Did You Just Walk by That Red Dress? - Salvation Army Canada
  • May5Wed

    Did You Just Walk by That Red Dress?

    Remembering murdered and missing Indigenous women and girls. May 5, 2021 Major Karen Hoeft
    Filed Under:
    Women's Ministries

    May 5 is designated as Red Dress Day, a day to bring awareness to the issue of murdered and missing Indigenous women and girls, Two-Spirit people, men and boys. Marches will be held across Turtle Island; maybe there is one in your community. #Redress #MMIWG #MMIWG2S #MMIP 

    Whenever I see a red dress my soul weeps and my heart cries out in prayer. Some people maybe don’t understand the significance of a red dress, but this has become a symbol of Indigenous women, girls, Two Spirit people, boys and men who have gone missing or been murdered. I remember in 2010 when I was involved with the Provincial Council of Women of Manitoba, Jaime Black presented a moving exhibit called the REDress Project. She was collecting 500 red dresses and many of them were hung in trees around Winnipeg, rather than in an art gallery. It was so powerful, the imagery of all those empty dresses, representing families who had emptiness, hurt and pain. Somehow many of us just walked on by and were oblivious to it all. 

    Photo of Major Karen Hoeft and Jody Threefingers, community ministries assistant at Edmonton Crossroads Community ChurchMajor Karen Hoeft, corps officer, Edmonton Crossroads Community Church, with Jody Threefingers, community ministries assistant
    Awareness has grown and Reclaiming Power and Place, the final report from the National Inquiry into Murdered and Missing Indigenous Women and Girls, was submitted to the Government of Canada in June 2019. An excerpt from the final report states, “As documented in the final report, testimony from family members and survivors of violence spoke about a surrounding context marked by multigenerational and intergenerational trauma and marginalization in the form of poverty, insecure housing or homelessness and barriers to education, employment, health care and cultural support. Experts and Knowledge Keepers spoke to specific colonial and patriarchal policies that displaced women from their traditional roles in communities and governance and diminished their status in society, leaving them vulnerable to violence.”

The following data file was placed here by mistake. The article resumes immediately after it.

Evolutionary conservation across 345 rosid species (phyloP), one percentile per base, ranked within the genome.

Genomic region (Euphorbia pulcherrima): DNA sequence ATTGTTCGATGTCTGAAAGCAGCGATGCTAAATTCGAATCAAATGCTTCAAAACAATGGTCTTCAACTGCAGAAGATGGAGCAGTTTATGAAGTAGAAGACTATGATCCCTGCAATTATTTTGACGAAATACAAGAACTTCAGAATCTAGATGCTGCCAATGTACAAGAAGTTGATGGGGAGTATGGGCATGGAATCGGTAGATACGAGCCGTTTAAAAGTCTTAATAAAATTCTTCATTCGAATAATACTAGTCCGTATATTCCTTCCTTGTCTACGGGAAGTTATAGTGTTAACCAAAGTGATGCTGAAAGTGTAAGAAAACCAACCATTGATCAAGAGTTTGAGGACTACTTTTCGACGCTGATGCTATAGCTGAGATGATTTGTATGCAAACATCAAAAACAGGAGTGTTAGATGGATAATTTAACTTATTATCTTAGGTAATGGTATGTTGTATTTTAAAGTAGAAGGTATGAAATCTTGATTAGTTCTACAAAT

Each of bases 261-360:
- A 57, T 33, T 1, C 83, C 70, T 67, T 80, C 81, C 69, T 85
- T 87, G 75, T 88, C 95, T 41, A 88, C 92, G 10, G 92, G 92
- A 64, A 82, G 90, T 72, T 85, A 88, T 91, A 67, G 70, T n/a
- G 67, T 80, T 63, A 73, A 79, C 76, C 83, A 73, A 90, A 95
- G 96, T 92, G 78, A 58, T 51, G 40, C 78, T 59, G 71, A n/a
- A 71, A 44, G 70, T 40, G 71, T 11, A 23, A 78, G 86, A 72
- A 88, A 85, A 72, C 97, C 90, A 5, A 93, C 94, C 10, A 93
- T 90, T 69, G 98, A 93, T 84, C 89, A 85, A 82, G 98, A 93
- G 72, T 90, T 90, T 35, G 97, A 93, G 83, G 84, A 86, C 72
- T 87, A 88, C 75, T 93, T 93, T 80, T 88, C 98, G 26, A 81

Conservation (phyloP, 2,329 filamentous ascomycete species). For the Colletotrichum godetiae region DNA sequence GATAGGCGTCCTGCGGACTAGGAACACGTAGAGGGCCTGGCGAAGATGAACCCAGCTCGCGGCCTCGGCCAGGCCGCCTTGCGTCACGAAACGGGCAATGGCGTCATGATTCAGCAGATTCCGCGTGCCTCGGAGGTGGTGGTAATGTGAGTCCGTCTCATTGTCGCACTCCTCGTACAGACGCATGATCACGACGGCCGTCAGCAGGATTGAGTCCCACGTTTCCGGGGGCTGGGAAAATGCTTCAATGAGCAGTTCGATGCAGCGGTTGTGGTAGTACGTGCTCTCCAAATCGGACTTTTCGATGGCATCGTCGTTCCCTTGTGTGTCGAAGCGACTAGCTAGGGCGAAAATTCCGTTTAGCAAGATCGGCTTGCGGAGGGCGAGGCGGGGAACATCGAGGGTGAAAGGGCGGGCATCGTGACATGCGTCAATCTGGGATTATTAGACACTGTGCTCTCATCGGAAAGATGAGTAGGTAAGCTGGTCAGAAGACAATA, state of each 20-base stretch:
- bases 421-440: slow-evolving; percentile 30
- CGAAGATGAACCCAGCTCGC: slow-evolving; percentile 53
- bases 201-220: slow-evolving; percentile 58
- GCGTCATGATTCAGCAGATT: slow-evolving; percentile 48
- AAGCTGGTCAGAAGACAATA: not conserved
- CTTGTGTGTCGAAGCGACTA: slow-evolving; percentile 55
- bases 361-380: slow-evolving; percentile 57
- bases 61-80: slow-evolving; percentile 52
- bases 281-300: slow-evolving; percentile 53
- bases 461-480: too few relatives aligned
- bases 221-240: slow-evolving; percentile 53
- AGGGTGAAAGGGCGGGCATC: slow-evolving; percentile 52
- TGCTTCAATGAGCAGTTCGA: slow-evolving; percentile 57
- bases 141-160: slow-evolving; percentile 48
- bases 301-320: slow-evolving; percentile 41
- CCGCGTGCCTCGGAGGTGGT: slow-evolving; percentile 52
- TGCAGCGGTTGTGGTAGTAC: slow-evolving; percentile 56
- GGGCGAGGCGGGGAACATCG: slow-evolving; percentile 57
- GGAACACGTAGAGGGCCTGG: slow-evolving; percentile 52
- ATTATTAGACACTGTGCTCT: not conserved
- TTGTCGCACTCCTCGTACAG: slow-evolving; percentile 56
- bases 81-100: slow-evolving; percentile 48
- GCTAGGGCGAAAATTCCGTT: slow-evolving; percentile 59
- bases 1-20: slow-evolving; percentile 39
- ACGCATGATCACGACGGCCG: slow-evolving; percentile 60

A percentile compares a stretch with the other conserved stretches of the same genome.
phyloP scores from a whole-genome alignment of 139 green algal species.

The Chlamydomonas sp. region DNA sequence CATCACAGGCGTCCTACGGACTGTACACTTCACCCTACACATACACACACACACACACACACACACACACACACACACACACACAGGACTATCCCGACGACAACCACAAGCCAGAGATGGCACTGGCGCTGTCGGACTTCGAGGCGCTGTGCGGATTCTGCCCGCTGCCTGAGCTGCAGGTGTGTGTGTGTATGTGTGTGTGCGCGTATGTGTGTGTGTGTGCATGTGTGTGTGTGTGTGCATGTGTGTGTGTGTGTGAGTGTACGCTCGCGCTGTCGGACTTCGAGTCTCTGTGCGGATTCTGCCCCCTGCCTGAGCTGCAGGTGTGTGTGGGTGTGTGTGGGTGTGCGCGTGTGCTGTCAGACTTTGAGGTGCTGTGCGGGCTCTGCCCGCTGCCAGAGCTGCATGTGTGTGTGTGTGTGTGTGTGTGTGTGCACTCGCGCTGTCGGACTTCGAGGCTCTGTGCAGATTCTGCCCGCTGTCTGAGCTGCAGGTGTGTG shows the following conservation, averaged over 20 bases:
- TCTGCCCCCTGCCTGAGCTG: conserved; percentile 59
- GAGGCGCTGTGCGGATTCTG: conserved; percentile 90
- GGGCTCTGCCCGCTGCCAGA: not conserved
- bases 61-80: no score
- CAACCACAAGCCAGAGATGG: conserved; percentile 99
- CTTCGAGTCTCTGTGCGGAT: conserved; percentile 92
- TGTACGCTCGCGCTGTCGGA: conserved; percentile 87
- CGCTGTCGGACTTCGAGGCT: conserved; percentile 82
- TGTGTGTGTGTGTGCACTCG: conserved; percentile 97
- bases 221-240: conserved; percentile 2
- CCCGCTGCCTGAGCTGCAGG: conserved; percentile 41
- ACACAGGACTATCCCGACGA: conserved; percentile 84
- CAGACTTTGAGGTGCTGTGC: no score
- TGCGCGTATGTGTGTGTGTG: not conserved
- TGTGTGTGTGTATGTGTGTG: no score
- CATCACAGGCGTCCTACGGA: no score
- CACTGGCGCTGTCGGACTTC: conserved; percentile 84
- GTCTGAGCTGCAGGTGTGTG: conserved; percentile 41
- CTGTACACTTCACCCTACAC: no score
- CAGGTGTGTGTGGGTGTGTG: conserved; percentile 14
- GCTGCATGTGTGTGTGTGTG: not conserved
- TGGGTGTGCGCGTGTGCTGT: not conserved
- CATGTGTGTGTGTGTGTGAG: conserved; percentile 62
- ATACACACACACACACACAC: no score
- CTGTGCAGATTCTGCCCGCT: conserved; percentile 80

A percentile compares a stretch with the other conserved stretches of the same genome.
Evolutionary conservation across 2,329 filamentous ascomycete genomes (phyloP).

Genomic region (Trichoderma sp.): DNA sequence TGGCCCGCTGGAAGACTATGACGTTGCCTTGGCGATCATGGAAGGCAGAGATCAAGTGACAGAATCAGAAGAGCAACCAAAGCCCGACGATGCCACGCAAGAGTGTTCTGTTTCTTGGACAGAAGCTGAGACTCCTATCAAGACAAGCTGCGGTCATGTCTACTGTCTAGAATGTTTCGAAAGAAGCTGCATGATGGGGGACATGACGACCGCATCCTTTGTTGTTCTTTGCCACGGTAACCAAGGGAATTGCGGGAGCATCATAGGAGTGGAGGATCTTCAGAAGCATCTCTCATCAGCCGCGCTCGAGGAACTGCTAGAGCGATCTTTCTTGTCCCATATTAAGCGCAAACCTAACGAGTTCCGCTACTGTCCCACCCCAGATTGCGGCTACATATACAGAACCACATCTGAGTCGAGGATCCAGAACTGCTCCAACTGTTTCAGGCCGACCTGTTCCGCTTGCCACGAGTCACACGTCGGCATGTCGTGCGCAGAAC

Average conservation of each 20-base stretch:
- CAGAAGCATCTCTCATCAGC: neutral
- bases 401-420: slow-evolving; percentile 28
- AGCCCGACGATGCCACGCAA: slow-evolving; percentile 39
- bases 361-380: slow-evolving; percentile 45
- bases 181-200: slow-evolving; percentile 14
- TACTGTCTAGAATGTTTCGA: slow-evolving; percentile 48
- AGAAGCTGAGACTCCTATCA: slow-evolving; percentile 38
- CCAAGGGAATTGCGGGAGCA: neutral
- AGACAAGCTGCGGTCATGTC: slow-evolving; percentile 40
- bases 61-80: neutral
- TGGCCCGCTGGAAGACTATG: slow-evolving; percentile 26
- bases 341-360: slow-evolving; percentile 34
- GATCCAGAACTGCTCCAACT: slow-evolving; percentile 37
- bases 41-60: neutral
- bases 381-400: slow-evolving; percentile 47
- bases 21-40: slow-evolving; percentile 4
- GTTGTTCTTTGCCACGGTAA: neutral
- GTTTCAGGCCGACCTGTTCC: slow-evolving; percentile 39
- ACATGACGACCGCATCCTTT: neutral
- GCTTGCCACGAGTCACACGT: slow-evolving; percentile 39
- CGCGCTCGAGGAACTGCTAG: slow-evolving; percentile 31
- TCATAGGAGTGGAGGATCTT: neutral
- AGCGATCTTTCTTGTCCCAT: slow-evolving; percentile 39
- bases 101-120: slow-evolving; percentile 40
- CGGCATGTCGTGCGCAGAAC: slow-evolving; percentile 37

But still many people are unaware of the issue. The REDress Project has helped to bring awareness and over the past 11 years we have seen a grassroots movement across Turtle Island that has not remained silent, but has continued to speak out on behalf of the families of the Indigenous people who have been murdered or who are still missing. It is gaining traction and these past couple of years we have seen more and more people join in. 

    We at Edmonton Crossroads Community Church have been privileged to participate with a group of women making red ribbon skirts for any family member who wants to join in the march on May 5. What an amazing group of women who joined together to help families walk this journey. During these days, I have been reminded that this is not just an event, but it is a remembrance. This is about people. Each red dress represents someone who has not come home.

    Will you join with me on this journey of remembrance? Will you hang a red dress in front of your house? Will you remember or will you just walk on by?

    Major Karen Hoeft
    Edmonton Crossroads Community Church
    Edmonton, Alberta

    Photo: AlisonCohenRosa/Getty Images Signature

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